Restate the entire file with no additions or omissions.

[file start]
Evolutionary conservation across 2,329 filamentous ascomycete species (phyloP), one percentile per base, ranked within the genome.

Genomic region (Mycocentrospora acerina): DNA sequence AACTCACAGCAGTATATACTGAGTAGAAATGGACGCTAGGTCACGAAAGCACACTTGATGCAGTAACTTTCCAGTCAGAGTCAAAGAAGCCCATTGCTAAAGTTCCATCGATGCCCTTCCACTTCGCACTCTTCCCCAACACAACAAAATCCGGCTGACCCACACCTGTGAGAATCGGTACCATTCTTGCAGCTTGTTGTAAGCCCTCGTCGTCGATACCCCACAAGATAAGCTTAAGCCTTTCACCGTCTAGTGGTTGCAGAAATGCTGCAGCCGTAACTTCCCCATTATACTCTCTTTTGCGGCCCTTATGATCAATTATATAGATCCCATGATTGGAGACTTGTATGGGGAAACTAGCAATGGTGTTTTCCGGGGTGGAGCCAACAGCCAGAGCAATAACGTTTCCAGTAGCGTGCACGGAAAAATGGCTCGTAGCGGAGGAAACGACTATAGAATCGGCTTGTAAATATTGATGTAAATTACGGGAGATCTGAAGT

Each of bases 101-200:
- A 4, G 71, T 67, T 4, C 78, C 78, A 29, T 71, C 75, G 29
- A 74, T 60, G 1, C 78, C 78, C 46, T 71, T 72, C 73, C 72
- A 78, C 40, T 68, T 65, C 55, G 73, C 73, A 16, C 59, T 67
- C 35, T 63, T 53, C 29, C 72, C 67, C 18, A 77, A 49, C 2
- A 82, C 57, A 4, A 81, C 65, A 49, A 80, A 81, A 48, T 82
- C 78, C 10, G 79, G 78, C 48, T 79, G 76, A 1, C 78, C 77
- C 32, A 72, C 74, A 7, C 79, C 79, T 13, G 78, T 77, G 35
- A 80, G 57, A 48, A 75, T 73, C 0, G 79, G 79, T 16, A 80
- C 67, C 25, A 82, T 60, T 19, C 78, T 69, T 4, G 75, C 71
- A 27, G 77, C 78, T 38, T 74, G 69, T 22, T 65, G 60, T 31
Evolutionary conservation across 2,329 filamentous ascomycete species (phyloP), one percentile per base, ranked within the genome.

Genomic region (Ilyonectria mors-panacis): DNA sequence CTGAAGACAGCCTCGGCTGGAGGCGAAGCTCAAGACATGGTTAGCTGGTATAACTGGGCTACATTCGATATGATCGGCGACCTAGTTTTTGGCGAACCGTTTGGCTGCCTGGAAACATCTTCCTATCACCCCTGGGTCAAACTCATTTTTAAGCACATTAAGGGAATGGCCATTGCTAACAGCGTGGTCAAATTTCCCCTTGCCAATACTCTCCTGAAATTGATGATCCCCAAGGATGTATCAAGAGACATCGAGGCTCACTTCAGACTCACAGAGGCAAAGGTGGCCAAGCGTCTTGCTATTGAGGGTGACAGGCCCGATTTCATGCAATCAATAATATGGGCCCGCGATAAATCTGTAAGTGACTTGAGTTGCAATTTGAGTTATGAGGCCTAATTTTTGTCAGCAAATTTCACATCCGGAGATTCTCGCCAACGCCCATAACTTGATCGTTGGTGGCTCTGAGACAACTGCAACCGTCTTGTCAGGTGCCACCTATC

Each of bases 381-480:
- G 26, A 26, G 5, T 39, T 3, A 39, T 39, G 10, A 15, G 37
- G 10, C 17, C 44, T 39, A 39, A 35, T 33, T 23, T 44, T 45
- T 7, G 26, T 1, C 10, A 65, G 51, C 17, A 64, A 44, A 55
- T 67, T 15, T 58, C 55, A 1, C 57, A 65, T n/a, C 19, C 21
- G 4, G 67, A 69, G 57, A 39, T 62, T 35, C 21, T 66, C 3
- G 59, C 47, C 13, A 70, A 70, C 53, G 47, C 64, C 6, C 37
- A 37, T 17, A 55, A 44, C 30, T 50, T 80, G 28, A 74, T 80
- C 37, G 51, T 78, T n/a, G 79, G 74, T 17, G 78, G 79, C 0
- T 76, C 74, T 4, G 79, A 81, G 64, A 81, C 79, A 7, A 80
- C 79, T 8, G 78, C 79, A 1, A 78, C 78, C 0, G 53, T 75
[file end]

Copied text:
Evolutionary conservation across 2,329 filamentous ascomycete species (phyloP), one percentile per base, ranked within the genome.

Genomic region (Mycocentrospora acerina): DNA sequence AACTCACAGCAGTATATACTGAGTAGAAATGGACGCTAGGTCACGAAAGCACACTTGATGCAGTAACTTTCCAGTCAGAGTCAAAGAAGCCCATTGCTAAAGTTCCATCGATGCCCTTCCACTTCGCACTCTTCCCCAACACAACAAAATCCGGCTGACCCACACCTGTGAGAATCGGTACCATTCTTGCAGCTTGTTGTAAGCCCTCGTCGTCGATACCCCACAAGATAAGCTTAAGCCTTTCACCGTCTAGTGGTTGCAGAAATGCTGCAGCCGTAACTTCCCCATTATACTCTCTTTTGCGGCCCTTATGATCAATTATATAGATCCCATGATTGGAGACTTGTATGGGGAAACTAGCAATGGTGTTTTCCGGGGTGGAGCCAACAGCCAGAGCAATAACGTTTCCAGTAGCGTGCACGGAAAAATGGCTCGTAGCGGAGGAAACGACTATAGAATCGGCTTGTAAATATTGATGTAAATTACGGGAGATCTGAAGT

Each of bases 101-200:
- A 4, G 71, T 67, T 4, C 78, C 78, A 29, T 71, C 75, G 29
- A 74, T 60, G 1, C 78, C 78, C 46, T 71, T 72, C 73, C 72
- A 78, C 40, T 68, T 65, C 55, G 73, C 73, A 16, C 59, T 67
- C 35, T 63, T 53, C 29, C 72, C 67, C 18, A 77, A 49, C 2
- A 82, C 57, A 4, A 81, C 65, A 49, A 80, A 81, A 48, T 82
- C 78, C 10, G 79, G 78, C 48, T 79, G 76, A 1, C 78, C 77
- C 32, A 72, C 74, A 7, C 79, C 79, T 13, G 78, T 77, G 35
- A 80, G 57, A 48, A 75, T 73, C 0, G 79, G 79, T 16, A 80
- C 67, C 25, A 82, T 60, T 19, C 78, T 69, T 4, G 75, C 71
- A 27, G 77, C 78, T 38, T 74, G 69, T 22, T 65, G 60, T 31
Evolutionary conservation across 2,329 filamentous ascomycete species (phyloP), one percentile per base, ranked within the genome.

Genomic region (Ilyonectria mors-panacis): DNA sequence CTGAAGACAGCCTCGGCTGGAGGCGAAGCTCAAGACATGGTTAGCTGGTATAACTGGGCTACATTCGATATGATCGGCGACCTAGTTTTTGGCGAACCGTTTGGCTGCCTGGAAACATCTTCCTATCACCCCTGGGTCAAACTCATTTTTAAGCACATTAAGGGAATGGCCATTGCTAACAGCGTGGTCAAATTTCCCCTTGCCAATACTCTCCTGAAATTGATGATCCCCAAGGATGTATCAAGAGACATCGAGGCTCACTTCAGACTCACAGAGGCAAAGGTGGCCAAGCGTCTTGCTATTGAGGGTGACAGGCCCGATTTCATGCAATCAATAATATGGGCCCGCGATAAATCTGTAAGTGACTTGAGTTGCAATTTGAGTTATGAGGCCTAATTTTTGTCAGCAAATTTCACATCCGGAGATTCTCGCCAACGCCCATAACTTGATCGTTGGTGGCTCTGAGACAACTGCAACCGTCTTGTCAGGTGCCACCTATC

Each of bases 381-480:
- G 26, A 26, G 5, T 39, T 3, A 39, T 39, G 10, A 15, G 37
- G 10, C 17, C 44, T 39, A 39, A 35, T 33, T 23, T 44, T 45
- T 7, G 26, T 1, C 10, A 65, G 51, C 17, A 64, A 44, A 55
- T 67, T 15, T 58, C 55, A 1, C 57, A 65, T n/a, C 19, C 21
- G 4, G 67, A 69, G 57, A 39, T 62, T 35, C 21, T 66, C 3
- G 59, C 47, C 13, A 70, A 70, C 53, G 47, C 64, C 6, C 37
- A 37, T 17, A 55, A 44, C 30, T 50, T 80, G 28, A 74, T 80
- C 37, G 51, T 78, T n/a, G 79, G 74, T 17, G 78, G 79, C 0
- T 76, C 74, T 4, G 79, A 81, G 64, A 81, C 79, A 7, A 80
- C 79, T 8, G 78, C 79, A 1, A 78, C 78, C 0, G 53, T 75